But when I search for “artificial intelligence cannabis” I get no hits. If I search for “artificial intelligence politics” I get one and changing it to “artificial intelligence gaming” nets me a whopping three pieces.

Here’s where things get interesting. If I search for “AI queer” the number of my articles that surfaces drops to 21, but if I search for “artificial intelligence pronouns” it leaps to 44 out of 120.

The Google News algorithm apparently pulls information from my profile, but it associates me with AI and queerness more so than any other combination of keywords or any singular search term.

In fact, if I substitute “machine learning” for “artificial intelligence,” a term I don’t use at all in my profile, it surfaces zero results on its own and 27 results with “queer” added.

The problem

I’m not sure how many queer AI journalists there are, but I have to believe I’m not the only one. I’m certainly not the only person writing about AI and queerness during Pride month.

Yet, I don’t think I could purchase a 30-40% share of the Google News search results if I wanted to. But here I sit: apparently the most popular queer AI journalist in the world if you go by Google’s algorithms.

That might sound cool, but it really sucks that my own work on queer issues in the artificial intelligence and STEM communities is being driven down in the search results by my unrelated work.

Worse, other journalists are obviously being slighted. I don’t like the way that feels. Slapping some pronouns in my bio and having the privilege of working for a company that enthusiastically supports my reporting on queer issues shouldn’t give me a lion’s share of the results for something as broadly reported on as the search phrase “artificial intelligence queer.”

a screenshot of Google News results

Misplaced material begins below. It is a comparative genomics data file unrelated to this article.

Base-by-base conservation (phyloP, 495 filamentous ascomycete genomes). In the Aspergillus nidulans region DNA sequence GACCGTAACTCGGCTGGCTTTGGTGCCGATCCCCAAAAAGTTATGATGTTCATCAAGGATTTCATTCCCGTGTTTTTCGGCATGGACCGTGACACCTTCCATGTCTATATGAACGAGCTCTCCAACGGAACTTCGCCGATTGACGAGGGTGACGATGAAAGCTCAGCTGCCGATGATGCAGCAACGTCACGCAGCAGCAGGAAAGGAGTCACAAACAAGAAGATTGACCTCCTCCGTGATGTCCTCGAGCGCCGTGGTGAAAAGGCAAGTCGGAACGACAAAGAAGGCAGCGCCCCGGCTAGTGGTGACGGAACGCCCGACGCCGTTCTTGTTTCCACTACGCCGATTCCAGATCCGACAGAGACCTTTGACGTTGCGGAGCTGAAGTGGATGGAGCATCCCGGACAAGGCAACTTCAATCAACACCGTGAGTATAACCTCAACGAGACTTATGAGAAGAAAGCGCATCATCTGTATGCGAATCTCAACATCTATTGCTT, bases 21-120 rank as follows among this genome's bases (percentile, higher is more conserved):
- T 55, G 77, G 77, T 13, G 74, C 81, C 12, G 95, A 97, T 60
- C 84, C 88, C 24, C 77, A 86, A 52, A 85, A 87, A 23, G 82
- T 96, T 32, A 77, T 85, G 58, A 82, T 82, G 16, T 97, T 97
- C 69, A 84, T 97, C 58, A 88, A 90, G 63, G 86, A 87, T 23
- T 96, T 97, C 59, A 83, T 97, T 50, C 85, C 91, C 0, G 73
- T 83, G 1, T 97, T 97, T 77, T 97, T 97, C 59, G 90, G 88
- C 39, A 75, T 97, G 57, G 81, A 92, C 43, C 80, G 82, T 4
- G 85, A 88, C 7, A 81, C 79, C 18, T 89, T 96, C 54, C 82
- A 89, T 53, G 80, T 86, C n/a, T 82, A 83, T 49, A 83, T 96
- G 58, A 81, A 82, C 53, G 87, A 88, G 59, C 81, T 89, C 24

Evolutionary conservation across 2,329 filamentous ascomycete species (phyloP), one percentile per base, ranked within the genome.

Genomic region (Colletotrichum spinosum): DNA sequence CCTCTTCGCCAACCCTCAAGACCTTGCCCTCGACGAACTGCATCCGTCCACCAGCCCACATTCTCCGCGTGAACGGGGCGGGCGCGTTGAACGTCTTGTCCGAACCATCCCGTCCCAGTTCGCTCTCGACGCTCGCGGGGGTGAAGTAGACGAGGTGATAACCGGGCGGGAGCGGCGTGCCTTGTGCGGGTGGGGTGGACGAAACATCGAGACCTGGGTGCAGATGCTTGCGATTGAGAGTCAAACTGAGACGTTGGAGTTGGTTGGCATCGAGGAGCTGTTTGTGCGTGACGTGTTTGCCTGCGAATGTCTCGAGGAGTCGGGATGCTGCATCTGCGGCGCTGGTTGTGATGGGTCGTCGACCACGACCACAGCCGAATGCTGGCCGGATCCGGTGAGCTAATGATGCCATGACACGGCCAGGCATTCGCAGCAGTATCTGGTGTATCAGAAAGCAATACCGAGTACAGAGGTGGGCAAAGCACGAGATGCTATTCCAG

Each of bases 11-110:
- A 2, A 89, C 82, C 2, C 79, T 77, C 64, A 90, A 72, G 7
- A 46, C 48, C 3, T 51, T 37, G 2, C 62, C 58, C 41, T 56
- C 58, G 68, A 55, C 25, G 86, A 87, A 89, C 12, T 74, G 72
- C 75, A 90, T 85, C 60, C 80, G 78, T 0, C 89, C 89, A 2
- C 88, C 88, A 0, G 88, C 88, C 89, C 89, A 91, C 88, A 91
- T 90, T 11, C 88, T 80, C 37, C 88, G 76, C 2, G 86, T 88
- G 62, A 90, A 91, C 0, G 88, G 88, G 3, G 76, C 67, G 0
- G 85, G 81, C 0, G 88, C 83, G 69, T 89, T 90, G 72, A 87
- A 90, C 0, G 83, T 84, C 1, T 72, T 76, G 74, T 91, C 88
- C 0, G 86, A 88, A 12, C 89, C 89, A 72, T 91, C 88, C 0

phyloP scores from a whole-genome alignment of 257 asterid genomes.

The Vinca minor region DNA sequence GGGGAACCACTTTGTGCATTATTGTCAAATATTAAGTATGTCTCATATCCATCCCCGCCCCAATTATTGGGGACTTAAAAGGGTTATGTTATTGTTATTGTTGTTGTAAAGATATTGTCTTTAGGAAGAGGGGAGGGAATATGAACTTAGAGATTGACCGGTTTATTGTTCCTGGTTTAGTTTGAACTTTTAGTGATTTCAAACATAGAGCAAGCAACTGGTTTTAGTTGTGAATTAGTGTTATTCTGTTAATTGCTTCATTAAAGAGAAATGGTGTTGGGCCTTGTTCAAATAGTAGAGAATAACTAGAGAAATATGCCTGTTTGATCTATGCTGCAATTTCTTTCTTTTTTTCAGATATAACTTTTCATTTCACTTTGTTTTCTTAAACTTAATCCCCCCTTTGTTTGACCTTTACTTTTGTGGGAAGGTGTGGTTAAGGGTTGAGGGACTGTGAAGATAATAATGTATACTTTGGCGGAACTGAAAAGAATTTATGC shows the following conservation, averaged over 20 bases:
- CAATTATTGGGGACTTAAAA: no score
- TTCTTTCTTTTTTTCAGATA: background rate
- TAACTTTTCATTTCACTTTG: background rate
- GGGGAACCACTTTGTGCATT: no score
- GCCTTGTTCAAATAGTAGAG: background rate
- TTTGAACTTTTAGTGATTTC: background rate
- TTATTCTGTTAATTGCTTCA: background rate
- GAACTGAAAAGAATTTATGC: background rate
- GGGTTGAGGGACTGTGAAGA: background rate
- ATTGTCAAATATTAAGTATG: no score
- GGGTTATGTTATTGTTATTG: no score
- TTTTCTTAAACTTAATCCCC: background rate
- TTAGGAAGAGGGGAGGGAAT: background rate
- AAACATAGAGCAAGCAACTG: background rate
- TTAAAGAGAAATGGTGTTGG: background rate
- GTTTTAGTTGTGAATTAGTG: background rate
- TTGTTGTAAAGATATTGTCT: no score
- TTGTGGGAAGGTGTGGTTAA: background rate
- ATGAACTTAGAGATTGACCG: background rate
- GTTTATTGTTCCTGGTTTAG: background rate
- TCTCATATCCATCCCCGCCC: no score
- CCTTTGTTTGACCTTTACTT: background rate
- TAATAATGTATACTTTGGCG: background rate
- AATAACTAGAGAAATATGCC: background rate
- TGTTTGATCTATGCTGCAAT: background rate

It’s ridiculous how many unrelated articles, written by me, you have to scroll before getting to something relevant.

The solution?

I’m still not sure exactly why “machine learning queer” and “artificial intelligence queer” give similar results. One of the stories I wrote about AI in the cannabis sector shows up if I search for “AI queer,” but it doesn’t show up if I search for “AI cannabis.”

It’s clear that my TNW author profile plays a large role in how Google News treats my work, but it’s also evident that the words “queer” and “pronouns” play a much larger role than any others when it comes to surfacing my work.

At the end of the day, none of this makes me feel good. We all want our work judged for its content. Having an algorithm apparently associate everything I do with queerness is weird and off-putting.

There’s more to me as a journalist than my queerness. And it does a disservice to both the queer and artificial intelligence communities when the algorithm surfaces my unrelated writings on, for example, quantum physics and Facebook when someone searches for “AI queer,” instead of important stories from reporters about LGBTQPIA+ issues in the STEM sectors.

Covid 19

Blinkist not only summarizes a bestseller in 15 minutes. Now, they’re turning their magic on podcasts